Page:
Long Run Incremental Cost

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Long Run Incremental Cost

A foreseen, future change in the incremental cost to a company, which is the cost of a company producing one more unit of a product. Long run incremental costs are likely changes to the inputs of making a product, such as the cost of raw materials. For example, if making a product requires a significant amount of oil, and oil prices are thought to be likely to decline, the long run incremental cost is also likely to decline. While there is no guarantee that the long run incremental cost will change in the exact amount expected, attempting to calculate it helps a company make future investment decisions.
References in periodicals archive ?
and 2) How can QoS concepts be implemented in LRIC models?
The 3rd section provides an answer to the second question by describing what could be modified in an LRIC model in order to derive the cost of services provided with QoS.
That means we take this LLU charge as a proxy for the incumbent's LRIC in Euroland.
In view of the impending shut-down of the copper network, the incumbent's decision to switch from a copper to a fibre network does not depend on the LRIC replacement cost of the copper network but on the cost of operating and maintaining the copper network.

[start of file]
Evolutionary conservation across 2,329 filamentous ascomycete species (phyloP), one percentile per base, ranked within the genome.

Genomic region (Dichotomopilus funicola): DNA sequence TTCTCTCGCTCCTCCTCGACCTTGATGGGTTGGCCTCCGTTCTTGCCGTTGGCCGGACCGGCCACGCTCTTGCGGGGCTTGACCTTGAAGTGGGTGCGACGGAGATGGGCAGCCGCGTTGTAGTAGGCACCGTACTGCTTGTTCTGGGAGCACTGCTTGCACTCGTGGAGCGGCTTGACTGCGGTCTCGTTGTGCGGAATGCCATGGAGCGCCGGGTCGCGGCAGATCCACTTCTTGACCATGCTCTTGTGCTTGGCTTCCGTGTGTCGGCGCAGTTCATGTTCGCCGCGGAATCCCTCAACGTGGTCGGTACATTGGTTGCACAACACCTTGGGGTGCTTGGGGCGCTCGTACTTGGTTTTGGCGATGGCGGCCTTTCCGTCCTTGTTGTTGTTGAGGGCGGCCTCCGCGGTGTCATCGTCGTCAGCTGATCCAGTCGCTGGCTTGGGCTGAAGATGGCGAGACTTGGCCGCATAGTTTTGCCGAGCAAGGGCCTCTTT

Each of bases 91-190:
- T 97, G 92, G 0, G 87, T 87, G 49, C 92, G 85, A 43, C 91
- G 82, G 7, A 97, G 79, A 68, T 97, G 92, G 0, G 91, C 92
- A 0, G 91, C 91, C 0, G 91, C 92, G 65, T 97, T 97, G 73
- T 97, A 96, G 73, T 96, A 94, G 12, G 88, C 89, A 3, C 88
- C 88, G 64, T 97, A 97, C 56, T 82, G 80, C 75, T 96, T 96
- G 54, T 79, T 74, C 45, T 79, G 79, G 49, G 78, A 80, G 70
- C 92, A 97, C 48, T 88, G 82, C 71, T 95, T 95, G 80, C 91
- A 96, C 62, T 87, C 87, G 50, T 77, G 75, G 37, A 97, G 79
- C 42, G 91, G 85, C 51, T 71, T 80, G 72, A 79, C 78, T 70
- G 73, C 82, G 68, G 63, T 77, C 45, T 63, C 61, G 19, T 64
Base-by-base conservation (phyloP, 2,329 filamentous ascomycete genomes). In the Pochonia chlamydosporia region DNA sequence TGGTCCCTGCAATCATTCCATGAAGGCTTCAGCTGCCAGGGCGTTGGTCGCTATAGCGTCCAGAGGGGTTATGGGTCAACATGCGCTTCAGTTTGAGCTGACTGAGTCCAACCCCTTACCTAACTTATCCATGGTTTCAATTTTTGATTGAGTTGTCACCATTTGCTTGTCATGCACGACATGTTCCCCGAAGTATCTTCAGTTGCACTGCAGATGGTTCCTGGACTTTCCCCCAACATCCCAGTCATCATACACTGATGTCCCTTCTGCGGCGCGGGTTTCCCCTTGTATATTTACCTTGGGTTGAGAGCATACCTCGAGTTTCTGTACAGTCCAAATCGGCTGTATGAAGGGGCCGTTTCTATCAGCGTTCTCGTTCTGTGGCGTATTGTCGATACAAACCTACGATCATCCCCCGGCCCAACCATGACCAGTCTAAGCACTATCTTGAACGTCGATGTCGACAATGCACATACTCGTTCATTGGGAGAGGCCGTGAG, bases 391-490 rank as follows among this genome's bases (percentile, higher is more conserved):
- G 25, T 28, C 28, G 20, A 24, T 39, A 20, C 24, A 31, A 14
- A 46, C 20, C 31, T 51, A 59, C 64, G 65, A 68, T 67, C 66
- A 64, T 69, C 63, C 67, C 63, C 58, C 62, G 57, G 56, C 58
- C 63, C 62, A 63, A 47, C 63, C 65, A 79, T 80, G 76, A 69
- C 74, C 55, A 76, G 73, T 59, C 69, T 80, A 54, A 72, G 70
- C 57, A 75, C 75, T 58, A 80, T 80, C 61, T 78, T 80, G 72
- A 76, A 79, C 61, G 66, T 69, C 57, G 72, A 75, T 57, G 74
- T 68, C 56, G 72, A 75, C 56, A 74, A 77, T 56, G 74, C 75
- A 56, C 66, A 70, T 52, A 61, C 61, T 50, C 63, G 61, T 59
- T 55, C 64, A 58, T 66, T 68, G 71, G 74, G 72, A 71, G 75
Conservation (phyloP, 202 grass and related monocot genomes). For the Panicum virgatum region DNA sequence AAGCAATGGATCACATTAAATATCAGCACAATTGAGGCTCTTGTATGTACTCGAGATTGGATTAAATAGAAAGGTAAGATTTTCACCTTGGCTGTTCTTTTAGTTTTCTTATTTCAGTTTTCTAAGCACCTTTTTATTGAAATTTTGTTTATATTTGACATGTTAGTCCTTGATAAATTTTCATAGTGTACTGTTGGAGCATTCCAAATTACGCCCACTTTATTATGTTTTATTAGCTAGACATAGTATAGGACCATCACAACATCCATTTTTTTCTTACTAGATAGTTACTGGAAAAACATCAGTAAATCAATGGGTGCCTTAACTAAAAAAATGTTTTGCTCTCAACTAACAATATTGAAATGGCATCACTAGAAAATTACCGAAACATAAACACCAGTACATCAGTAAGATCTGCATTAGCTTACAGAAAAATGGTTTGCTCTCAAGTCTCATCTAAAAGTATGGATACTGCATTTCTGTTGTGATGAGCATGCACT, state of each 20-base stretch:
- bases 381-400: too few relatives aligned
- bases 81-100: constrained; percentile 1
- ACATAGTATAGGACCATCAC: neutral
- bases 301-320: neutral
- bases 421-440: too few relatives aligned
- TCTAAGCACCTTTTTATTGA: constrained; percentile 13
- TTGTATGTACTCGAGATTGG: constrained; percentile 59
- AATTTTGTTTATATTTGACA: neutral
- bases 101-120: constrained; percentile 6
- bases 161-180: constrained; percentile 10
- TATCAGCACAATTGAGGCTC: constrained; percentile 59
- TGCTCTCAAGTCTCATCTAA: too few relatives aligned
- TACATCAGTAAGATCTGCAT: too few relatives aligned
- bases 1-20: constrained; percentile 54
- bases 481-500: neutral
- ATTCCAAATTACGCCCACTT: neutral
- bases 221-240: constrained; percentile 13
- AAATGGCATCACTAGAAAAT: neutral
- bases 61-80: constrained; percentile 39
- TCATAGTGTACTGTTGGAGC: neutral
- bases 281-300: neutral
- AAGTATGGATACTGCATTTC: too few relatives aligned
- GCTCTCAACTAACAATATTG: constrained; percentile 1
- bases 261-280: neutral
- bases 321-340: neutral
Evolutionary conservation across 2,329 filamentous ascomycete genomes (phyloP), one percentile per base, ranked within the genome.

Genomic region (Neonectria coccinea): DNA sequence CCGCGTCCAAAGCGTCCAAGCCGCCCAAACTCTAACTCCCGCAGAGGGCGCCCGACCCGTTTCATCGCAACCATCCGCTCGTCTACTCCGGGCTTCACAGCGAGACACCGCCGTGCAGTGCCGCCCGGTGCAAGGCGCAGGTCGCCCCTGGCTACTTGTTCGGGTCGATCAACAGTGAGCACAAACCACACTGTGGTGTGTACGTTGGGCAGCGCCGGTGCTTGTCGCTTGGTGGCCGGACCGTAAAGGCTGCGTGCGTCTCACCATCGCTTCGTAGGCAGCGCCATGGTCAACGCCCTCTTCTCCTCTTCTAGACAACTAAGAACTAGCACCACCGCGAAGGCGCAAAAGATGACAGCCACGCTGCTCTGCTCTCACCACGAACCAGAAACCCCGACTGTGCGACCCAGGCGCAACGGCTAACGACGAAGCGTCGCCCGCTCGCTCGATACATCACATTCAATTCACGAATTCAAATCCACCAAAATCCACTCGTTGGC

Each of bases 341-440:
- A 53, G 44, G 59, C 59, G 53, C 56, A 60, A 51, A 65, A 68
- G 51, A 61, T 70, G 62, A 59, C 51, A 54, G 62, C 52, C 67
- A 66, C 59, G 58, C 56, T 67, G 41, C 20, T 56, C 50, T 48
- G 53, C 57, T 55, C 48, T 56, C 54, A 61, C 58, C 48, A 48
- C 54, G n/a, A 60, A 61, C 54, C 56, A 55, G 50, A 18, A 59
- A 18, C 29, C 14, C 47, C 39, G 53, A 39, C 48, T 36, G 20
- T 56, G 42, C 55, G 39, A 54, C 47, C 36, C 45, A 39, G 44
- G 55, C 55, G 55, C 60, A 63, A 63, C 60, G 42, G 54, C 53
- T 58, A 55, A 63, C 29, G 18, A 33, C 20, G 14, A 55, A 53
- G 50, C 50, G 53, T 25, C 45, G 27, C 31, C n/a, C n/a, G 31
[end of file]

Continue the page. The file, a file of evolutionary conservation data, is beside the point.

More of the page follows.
This in figure 1, 'LRIC (Plum)' denotes our calculation of FT's valuation using the LRIC methodology recommended by Plum Consulting, which is discussed in more detail in the following Section.
Pure LRIC was the last charging regime discussed and evaluated.
First, the LRIC methodology as used by Ofcom is forward looking in nature, and explicit assumptions are made about factors such as future asset prices and volumes.
This may be the case where compliance requirements of an intervention are extensive (such as the need for detailed cost accounting based on the LRIC standard, monitoring of terms and conditions including technical parameters).
At that point, the opportunity cost tha incumbents would receive for foregoing a downstream customer is zero and "efficient component pricing rule" [ECPR] reduces to LRIC.
Thus it is important to understand the LRIC as a kind of pro-competitive policy whose simple and pure application may have a negative impact on the development of the telecommunications industry (FUKE, 2003b).
Note also that another group, the Independent Regulators Group, has also adopted Principles of Implementation and Best practices (PIBs) on several detailed regulatory issues like mobile call termination, cost recovery principle, local loop unbundling, LRIC cost modelling: PIBs of April 1st 2004 on the application of remedies in the mobile voice call termination market; PIBs of September 24th 2003 regarding cost recovery principles; PIBs of October 18th 2001 regarding Local Loop Unbundling (as amended in May 2002); PIBs of November 24th 2000 regarding FL-LRIC cost modelling.